By Tony Winterburn •
Published: 23 Aug 2020 • 16:24
Rule, Britannia and Land of Hope and Glory look likely to be axed from BBC Proms in wake of Black Lives Matter movement.
IN June this year, the Rugby Football Union (RFU) were considering banning the song, Swing Low, Sweet Chariot, from their games for having connections to the slave trade. The song was reportedly written by Wallace Willis, a Native American who was a slave in the Deep South before the American Civil War. It’s believed a minister transcribed the words he heard Mr Wallis sing and the African American group, The Jubilee Singers, popularised it as they toured the world.
Now, British anthems such as Rule, Britannia and Land of Hope of Glory could also be axed from the annual Last Night of the Proms following the ongoing BLM (Black Lives Matter) movement.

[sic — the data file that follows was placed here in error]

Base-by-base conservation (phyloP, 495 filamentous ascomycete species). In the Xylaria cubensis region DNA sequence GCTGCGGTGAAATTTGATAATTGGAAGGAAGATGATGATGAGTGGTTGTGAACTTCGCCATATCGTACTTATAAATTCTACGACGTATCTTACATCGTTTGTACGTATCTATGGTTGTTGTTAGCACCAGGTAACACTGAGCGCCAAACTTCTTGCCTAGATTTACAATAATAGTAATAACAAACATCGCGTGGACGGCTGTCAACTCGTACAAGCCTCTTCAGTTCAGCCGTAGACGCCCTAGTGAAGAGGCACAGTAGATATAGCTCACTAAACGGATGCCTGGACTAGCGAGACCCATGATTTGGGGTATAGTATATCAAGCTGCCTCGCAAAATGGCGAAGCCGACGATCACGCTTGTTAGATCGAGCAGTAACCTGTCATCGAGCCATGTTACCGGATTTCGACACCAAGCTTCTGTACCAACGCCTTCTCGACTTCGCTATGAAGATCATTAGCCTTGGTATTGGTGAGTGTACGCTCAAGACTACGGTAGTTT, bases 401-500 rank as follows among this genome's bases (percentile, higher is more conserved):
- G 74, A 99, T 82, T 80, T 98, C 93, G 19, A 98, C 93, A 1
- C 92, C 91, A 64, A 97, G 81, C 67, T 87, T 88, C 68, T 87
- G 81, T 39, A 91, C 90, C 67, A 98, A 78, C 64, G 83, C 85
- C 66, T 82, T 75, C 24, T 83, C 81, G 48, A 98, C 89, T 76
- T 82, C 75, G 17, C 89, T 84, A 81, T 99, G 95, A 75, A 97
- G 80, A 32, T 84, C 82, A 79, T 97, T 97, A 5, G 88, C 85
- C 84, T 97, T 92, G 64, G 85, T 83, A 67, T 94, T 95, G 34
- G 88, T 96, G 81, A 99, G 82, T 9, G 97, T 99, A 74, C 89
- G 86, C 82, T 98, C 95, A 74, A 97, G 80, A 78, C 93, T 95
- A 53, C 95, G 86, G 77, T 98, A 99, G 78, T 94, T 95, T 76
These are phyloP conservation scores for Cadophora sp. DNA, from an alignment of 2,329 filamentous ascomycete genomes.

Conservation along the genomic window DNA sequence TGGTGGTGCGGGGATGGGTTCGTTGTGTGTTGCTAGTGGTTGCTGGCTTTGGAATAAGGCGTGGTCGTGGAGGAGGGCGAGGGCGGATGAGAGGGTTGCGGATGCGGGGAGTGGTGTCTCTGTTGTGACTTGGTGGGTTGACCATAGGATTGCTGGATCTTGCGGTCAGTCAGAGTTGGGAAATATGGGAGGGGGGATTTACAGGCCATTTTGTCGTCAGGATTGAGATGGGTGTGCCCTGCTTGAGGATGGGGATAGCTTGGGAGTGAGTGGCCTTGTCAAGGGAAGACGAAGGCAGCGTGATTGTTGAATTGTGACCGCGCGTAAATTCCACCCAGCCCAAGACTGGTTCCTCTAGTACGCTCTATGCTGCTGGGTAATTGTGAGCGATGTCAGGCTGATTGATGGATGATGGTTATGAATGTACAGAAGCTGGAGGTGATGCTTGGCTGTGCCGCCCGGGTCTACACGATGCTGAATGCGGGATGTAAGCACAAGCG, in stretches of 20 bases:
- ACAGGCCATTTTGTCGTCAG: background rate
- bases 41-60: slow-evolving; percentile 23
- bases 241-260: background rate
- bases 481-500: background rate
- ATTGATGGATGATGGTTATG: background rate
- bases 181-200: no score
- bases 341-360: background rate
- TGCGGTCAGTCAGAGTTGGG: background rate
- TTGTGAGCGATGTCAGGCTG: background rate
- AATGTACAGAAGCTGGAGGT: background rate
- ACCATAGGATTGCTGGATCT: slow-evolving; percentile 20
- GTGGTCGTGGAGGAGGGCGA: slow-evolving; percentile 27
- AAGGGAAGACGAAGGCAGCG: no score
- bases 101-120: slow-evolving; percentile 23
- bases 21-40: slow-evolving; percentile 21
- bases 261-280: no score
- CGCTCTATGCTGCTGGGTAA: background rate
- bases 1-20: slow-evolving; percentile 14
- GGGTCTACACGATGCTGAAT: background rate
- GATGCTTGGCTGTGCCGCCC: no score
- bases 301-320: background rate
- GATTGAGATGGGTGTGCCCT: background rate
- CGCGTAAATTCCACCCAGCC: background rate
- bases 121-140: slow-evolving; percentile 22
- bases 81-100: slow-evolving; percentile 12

The BBC has said it is considering dropping the songs over fears of criticism due to their links to colonialism and slavery. Dalia Stasevska, who is conducting the event on September 12, said a “ceremony without an audience is the perfect moment to bring change”. Due to the coronavirus outbreak, this years event, which marks the 125th, will be performed in front of an empty Royal Albert Hall.
As the orchestra is expected to be much smaller due to social distancing measures, Rule, Britannia is also unlikely to be able to be performed.
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If you abhor such possibilities please sign my petition: https://www.change.org/SaveOurProms
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